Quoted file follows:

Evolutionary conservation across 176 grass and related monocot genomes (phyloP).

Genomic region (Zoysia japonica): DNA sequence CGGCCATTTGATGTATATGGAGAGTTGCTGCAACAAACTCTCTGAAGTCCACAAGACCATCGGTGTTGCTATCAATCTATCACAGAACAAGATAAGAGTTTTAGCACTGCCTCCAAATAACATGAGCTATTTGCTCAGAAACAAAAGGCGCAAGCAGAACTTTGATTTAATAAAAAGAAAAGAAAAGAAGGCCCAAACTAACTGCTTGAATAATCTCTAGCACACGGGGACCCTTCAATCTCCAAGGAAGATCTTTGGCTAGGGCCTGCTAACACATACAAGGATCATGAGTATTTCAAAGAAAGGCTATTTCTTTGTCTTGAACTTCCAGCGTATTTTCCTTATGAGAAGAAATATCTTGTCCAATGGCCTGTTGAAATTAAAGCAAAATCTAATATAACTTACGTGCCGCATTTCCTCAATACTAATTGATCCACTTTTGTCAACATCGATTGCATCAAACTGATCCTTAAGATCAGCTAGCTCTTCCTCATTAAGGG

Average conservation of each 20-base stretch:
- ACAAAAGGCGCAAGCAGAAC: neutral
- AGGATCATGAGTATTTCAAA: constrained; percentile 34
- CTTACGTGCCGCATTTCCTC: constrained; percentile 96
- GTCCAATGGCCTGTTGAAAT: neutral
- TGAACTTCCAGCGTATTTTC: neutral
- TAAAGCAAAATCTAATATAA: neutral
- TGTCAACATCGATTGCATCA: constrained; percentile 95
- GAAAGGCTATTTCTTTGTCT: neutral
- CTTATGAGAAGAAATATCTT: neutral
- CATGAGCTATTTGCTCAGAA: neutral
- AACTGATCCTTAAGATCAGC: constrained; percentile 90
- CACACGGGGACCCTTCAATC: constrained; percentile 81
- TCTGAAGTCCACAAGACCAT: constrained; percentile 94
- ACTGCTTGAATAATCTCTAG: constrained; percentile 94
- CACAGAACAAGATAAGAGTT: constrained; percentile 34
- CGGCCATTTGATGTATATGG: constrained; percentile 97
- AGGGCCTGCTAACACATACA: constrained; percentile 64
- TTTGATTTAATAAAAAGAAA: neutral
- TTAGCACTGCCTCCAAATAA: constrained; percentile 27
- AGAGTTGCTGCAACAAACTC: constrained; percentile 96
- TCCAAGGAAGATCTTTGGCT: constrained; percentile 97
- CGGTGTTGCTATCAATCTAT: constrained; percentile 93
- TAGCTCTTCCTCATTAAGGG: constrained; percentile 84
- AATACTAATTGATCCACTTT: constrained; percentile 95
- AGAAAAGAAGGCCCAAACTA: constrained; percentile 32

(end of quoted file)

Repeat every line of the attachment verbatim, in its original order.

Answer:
Evolutionary conservation across 176 grass and related monocot genomes (phyloP).

Genomic region (Zoysia japonica): DNA sequence CGGCCATTTGATGTATATGGAGAGTTGCTGCAACAAACTCTCTGAAGTCCACAAGACCATCGGTGTTGCTATCAATCTATCACAGAACAAGATAAGAGTTTTAGCACTGCCTCCAAATAACATGAGCTATTTGCTCAGAAACAAAAGGCGCAAGCAGAACTTTGATTTAATAAAAAGAAAAGAAAAGAAGGCCCAAACTAACTGCTTGAATAATCTCTAGCACACGGGGACCCTTCAATCTCCAAGGAAGATCTTTGGCTAGGGCCTGCTAACACATACAAGGATCATGAGTATTTCAAAGAAAGGCTATTTCTTTGTCTTGAACTTCCAGCGTATTTTCCTTATGAGAAGAAATATCTTGTCCAATGGCCTGTTGAAATTAAAGCAAAATCTAATATAACTTACGTGCCGCATTTCCTCAATACTAATTGATCCACTTTTGTCAACATCGATTGCATCAAACTGATCCTTAAGATCAGCTAGCTCTTCCTCATTAAGGG

Average conservation of each 20-base stretch:
- ACAAAAGGCGCAAGCAGAAC: neutral
- AGGATCATGAGTATTTCAAA: constrained; percentile 34
- CTTACGTGCCGCATTTCCTC: constrained; percentile 96
- GTCCAATGGCCTGTTGAAAT: neutral
- TGAACTTCCAGCGTATTTTC: neutral
- TAAAGCAAAATCTAATATAA: neutral
- TGTCAACATCGATTGCATCA: constrained; percentile 95
- GAAAGGCTATTTCTTTGTCT: neutral
- CTTATGAGAAGAAATATCTT: neutral
- CATGAGCTATTTGCTCAGAA: neutral
- AACTGATCCTTAAGATCAGC: constrained; percentile 90
- CACACGGGGACCCTTCAATC: constrained; percentile 81
- TCTGAAGTCCACAAGACCAT: constrained; percentile 94
- ACTGCTTGAATAATCTCTAG: constrained; percentile 94
- CACAGAACAAGATAAGAGTT: constrained; percentile 34
- CGGCCATTTGATGTATATGG: constrained; percentile 97
- AGGGCCTGCTAACACATACA: constrained; percentile 64
- TTTGATTTAATAAAAAGAAA: neutral
- TTAGCACTGCCTCCAAATAA: constrained; percentile 27
- AGAGTTGCTGCAACAAACTC: constrained; percentile 96
- TCCAAGGAAGATCTTTGGCT: constrained; percentile 97
- CGGTGTTGCTATCAATCTAT: constrained; percentile 93
- TAGCTCTTCCTCATTAAGGG: constrained; percentile 84
- AATACTAATTGATCCACTTT: constrained; percentile 95
- AGAAAAGAAGGCCCAAACTA: constrained; percentile 32